The government is putting forward a plan to allow doctors complete flexibility when it comes to scaling down their pension contributions, to avoid breaching the annual tax-free allowance.
According to the BBC, the allowance has been reduced from £255,000 a year in 2010-11 to £40,000 - and drops still further for the highest earners. This may affect around a third of senior doctors and GPs who earn more than £110,000.
Previously the government had said it favoured a 50:50 option whereby public sector staff could forsake half the amount paid into their pension.
Commenting on the government’s proposed changes to NHS pension rules, Siva Anandaciva, Chief Analyst at The King’s Fund, said: “Hospital consultants, GPs, nurses and managers are turning down additional work and promotions to avoid big tax bills and this is having a real and immediate impact on patient care, with reports of cancer scans going unread and weekend and evening operations being cancelled.
“The government’s proposed changes to pensions will help to retain some senior clinicians, but it appears that health service managers have been left out of the plans, despite high vacancy rates in board roles such as director of operations, finance and strategy, something the pensions issue will only exacerbate.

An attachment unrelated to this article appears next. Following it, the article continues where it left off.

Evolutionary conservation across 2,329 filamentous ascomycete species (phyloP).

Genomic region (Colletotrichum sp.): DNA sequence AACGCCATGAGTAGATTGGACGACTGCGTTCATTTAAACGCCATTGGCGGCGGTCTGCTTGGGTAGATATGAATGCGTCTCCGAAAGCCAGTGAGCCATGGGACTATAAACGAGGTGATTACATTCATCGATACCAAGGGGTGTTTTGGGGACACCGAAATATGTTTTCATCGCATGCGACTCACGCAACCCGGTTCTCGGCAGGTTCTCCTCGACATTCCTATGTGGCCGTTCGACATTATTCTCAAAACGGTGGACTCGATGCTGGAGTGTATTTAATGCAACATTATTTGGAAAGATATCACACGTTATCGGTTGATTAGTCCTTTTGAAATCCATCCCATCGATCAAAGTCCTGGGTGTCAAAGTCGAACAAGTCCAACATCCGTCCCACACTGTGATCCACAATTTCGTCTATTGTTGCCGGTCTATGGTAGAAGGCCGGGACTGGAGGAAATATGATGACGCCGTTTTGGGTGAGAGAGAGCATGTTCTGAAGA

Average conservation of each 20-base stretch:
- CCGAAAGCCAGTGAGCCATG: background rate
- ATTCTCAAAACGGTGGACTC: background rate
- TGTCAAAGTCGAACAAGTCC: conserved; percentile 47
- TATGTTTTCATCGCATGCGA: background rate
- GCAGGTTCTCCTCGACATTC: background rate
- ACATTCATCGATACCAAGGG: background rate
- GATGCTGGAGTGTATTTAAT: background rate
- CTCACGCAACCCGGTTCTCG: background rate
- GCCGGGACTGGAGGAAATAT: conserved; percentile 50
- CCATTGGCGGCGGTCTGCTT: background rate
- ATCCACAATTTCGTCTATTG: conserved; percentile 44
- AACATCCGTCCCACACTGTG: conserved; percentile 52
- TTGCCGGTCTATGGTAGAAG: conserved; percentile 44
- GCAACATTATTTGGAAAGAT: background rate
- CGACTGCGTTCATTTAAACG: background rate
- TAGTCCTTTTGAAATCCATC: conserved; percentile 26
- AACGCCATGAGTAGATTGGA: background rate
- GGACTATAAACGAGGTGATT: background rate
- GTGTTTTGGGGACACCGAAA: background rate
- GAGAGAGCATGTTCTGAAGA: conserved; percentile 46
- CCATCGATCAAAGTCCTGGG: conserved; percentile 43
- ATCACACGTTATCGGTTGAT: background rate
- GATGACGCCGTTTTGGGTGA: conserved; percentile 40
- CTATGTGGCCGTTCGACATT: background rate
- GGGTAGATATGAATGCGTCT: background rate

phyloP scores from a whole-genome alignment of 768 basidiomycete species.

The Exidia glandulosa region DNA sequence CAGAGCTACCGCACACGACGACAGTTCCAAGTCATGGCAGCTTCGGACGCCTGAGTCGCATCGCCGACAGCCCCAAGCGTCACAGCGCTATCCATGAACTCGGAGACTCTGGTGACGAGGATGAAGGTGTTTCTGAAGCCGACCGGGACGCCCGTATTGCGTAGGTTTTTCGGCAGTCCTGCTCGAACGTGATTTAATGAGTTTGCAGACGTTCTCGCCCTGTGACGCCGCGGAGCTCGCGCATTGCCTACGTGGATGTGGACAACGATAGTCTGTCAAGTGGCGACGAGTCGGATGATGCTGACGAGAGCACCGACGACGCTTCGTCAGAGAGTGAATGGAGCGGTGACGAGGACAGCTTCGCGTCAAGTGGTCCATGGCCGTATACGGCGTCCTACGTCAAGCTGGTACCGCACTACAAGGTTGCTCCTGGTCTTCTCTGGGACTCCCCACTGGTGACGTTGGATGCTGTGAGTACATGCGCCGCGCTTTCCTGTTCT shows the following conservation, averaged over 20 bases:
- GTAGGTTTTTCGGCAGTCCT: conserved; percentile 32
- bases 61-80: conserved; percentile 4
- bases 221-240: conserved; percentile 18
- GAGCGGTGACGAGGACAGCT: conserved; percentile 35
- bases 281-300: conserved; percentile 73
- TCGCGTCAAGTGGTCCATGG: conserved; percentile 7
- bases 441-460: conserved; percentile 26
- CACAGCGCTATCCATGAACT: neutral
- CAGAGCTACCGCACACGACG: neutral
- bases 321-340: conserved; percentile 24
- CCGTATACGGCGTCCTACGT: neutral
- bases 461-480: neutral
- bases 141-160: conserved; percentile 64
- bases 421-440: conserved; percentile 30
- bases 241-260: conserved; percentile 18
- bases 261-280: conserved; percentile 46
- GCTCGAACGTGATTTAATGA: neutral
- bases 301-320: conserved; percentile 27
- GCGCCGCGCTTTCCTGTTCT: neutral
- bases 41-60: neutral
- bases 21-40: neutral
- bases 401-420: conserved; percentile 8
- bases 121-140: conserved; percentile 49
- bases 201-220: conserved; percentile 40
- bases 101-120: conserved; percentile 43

“Chronic staff shortages are now the single biggest challenge facing the health service today, with nearly 100,000 vacancies in NHS Trusts. In addition to pension changes, solving the NHS workforce crisis will require a raft of measures, including financial incentives to attract more nurses, and ramped-up international recruitment to plug the immediate staffing shortfall.”
The Royal College of Physicians and Surgeons of Glasgow has also responded to the announcement.
College President, Professor Jackie Taylor, said: “Given the current workforce crisis facing all parts of the NHS, it’s vital that we address the issue of NHS pensions if we’re to retain our most experienced NHS staff. We welcome this change of heart by the government, because we know from our own conversations with members that the current system is driving many consultants to reduce their working hours or seek early retirement. We’ll be studying the new proposals in detail when they are published, but we welcome the fact that the government have acknowledged the scale of this problem.
“If they can find a solution to this issue the government will begin to demonstrate that it values its experienced staff.”